Child pages
  • Iterative L3 Trigger Reconstruction

Versions Compared


  • This line was added.
  • This line was removed.
  • Formatting was changed.


1)   Run at least as fast as the current version


7)   Use modern CMSSW framework features


1)   Seeding: One inside-out seeding algorithm using


4)   Final fit and parameter assignment

5)   Filter



This page aims to describe the general code design layout for the new L3 Muon Trigger code. The main concern with the L3 reconstruction is with the high PU runs that will seen post-LS1. There will be a higher tracker hit density and therefore creator number of combinatorics when creating tracks. The new design should be able to successfully process close by muons and be highly efficient. The new design should be tested against different samples.



The code is focused around 4 main steps: seeding, trajectory building, matching and fitting to the stand alone muon. The code will focus around two types of seeding: Outside-In (OI) and Inside-out (IO). The aim of the two types of seeding should be to effectively find both prompt and displaced muons, whilst rejecting fake tracks especially at high Pile Up (PU) conditions.


The OI seeding will be state based in order to quickly identify the majority of muon events efficiently. The use of a state based seeding algorithm will be important with the higher track density foreseen, producing a greater number of hit based seeds. However for the muons not correctly identified using the OI-state based seeding, the IO seeding will be based hi. This will be slower than the OI-state based. --> Think about if IOHit was sufficient at finding the displaced tracks: as this type of seeding was more sensitive to the generated distance from the beamspot was usually out.



The power of using iterative tracking within L3 reconstruction needs to be tested in order to see if it should be incorporated into the design. Even if the actual recipe for using online iterative tracking cannot be used, the general principle of first selecting the 'easy' tracks, and then attempting progressively more difficult tracks should be considered.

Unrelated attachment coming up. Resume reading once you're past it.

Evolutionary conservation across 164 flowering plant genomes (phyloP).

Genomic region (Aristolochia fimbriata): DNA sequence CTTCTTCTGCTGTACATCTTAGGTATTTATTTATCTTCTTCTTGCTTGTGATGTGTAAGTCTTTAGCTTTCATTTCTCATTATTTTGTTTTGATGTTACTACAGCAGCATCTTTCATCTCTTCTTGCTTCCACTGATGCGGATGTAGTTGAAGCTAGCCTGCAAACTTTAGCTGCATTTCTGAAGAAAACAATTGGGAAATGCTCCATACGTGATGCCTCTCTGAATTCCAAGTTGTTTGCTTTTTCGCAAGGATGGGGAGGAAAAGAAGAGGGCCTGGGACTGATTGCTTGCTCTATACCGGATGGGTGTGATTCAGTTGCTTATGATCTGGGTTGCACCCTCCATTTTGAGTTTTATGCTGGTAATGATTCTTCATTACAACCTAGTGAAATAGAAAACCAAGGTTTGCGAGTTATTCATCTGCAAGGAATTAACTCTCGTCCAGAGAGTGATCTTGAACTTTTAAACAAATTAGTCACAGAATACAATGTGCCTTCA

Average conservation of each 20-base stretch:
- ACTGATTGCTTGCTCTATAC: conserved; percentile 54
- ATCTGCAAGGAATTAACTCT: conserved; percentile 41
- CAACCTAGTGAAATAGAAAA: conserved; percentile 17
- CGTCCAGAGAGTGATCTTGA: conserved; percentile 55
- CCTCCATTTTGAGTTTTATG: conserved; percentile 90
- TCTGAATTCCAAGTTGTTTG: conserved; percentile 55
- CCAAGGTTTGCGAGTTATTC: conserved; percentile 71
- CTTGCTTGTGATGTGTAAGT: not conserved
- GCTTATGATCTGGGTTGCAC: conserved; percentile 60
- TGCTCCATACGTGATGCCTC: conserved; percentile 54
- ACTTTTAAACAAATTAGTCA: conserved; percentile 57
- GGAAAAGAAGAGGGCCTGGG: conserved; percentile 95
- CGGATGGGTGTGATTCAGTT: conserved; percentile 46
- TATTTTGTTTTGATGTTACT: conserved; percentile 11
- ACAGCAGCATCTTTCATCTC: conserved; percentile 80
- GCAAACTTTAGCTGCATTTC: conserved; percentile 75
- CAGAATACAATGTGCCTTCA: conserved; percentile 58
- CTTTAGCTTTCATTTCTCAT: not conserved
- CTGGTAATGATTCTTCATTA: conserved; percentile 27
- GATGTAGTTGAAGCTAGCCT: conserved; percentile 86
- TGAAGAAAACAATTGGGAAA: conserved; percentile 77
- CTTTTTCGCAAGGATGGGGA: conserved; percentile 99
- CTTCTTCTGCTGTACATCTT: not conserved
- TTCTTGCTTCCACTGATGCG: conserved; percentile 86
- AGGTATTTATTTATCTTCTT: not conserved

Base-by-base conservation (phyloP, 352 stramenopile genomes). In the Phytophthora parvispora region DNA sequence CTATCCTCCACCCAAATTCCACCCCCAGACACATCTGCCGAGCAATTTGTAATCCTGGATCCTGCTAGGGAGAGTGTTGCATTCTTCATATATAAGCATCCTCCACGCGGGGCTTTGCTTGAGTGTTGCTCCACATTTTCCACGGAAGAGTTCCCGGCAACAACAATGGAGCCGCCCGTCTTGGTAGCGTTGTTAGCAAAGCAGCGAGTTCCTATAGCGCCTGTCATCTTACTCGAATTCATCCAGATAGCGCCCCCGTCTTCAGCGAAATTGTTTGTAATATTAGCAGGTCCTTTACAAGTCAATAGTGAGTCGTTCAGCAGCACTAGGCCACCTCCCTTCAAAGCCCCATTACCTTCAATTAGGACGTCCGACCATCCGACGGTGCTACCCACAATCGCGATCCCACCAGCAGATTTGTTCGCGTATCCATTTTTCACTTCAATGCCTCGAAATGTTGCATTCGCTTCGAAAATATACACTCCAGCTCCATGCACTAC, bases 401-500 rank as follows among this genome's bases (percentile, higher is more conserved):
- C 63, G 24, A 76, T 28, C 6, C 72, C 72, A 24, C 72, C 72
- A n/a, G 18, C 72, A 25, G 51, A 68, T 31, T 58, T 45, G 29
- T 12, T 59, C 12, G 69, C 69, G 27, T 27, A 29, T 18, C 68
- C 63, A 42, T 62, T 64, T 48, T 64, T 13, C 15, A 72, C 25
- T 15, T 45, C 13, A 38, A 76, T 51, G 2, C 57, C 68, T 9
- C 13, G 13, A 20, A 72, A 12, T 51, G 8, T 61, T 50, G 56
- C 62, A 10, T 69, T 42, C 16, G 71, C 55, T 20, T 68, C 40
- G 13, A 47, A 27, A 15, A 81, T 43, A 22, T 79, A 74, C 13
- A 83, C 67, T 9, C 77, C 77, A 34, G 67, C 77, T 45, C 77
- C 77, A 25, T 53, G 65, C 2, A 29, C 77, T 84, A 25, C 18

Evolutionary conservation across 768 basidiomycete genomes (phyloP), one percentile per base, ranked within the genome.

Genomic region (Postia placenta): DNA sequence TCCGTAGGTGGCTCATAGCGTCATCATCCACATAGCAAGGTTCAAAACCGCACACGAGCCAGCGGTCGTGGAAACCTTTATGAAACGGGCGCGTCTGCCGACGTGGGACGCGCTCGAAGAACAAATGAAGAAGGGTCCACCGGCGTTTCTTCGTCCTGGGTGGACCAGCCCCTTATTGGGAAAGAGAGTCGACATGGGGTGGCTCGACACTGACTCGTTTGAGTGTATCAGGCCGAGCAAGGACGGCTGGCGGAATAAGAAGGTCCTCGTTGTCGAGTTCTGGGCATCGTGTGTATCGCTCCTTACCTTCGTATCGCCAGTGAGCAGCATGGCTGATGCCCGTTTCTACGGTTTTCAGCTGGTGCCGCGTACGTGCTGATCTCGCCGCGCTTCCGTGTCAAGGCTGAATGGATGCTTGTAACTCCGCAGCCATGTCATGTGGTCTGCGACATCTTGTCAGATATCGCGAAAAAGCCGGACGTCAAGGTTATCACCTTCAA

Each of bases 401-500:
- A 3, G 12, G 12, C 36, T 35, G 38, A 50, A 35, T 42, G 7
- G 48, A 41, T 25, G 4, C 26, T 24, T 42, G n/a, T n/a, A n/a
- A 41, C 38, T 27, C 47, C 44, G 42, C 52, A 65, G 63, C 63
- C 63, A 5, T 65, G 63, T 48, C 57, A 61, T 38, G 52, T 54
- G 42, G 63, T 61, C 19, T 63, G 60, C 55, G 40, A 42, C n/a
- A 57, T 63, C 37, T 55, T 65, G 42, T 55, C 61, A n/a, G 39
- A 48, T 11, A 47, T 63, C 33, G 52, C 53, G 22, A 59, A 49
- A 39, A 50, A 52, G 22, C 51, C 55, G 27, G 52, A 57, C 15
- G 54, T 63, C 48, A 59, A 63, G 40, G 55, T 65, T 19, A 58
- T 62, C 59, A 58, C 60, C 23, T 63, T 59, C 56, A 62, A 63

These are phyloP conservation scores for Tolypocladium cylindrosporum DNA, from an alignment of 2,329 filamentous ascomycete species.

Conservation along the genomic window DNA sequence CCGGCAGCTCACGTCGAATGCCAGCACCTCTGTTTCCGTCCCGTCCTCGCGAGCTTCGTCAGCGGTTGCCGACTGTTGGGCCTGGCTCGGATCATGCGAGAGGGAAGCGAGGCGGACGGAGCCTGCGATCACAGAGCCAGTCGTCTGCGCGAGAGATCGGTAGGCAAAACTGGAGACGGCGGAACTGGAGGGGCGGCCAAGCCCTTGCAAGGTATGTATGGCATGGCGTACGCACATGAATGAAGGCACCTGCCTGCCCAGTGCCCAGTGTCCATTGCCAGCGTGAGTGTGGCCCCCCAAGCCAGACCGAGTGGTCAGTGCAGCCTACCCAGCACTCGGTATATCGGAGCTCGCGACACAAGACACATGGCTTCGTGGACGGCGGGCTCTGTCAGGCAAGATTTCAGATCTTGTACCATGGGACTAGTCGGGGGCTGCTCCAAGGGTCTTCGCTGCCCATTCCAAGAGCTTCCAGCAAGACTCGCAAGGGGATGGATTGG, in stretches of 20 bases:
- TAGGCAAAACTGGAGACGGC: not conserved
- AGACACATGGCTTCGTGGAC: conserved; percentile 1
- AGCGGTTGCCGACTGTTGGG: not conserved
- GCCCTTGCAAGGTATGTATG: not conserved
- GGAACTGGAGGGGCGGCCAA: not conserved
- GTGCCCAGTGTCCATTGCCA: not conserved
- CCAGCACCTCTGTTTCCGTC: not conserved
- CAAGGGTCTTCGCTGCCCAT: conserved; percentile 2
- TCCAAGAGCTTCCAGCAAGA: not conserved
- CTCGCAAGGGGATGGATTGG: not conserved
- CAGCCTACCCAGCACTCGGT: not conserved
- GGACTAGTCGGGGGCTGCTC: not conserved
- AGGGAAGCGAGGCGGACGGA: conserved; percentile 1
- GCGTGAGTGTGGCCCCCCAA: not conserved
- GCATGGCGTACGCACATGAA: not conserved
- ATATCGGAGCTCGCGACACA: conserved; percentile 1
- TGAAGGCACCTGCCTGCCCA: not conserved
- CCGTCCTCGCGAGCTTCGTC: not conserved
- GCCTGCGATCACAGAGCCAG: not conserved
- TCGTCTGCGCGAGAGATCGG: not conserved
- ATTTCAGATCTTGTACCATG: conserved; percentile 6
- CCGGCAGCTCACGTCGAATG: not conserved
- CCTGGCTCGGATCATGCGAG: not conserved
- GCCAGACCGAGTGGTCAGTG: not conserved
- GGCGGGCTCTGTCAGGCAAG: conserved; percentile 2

Where the time is taken in the current and future designs needs to be understood in order for optimisation.

New Design 1

In New Design 1 for the production part there are 2 modules (EDProducers). The first produces a collection of L3 Tracks given a L2 muon track collection. The second produces L3 Muon track links collection are matching a L3 track with the L2 track. The following diagram describes the process:


Compared to the current design, described below there are fewer calls to read/write from the event bus (described by the blue bar in these diagrams). One of the motivations to have this in 2 modules instead of one is to perform the check on whether a seed generation algorithm needs to be activated or not by checking the currently available L3 tracks.


Comments from Current Design

The current design is as follows: for the the production there are 4 modules which call 4 classes (EDProducers). The following diagram describes the process:


The trajectory seed builder for OIState uses: TSGForRoadSearch: class generates hit-less TrajectorySeed from a given Track (=L2 cand). the original error matrix of the Track is adjusted (configurable). In particular for OIState: TSGForRoadSearch::makeSeeds_3.


Running the New Code

Assuming bash on a system with CMSSW and afs:


export SCRAM_ARCH=slc5_amd64_gcc472
cmsrel CMSSW_6_1_2
cd CMSSW_6_1_2/src && cmsenv
addpkg RecoMuon/L3TrackFinder
mkdir Test && cd Test
mkedanlzr Muons
cd ../
#--> copy new code and test code to local copy
cp /afs/ Test/Muons/.
cp /afs/ Test/Muons/src/.
cp /afs/ Test/Muons/interface/.
cp /afs/ Test/Muons/test/.
cp /afs/* RecoMuon/L3TrackFinder/plugins/.
scram b -j8



New TSG Design For OI

We will combine the OIState and OIHit into one TSG: TSGForOI.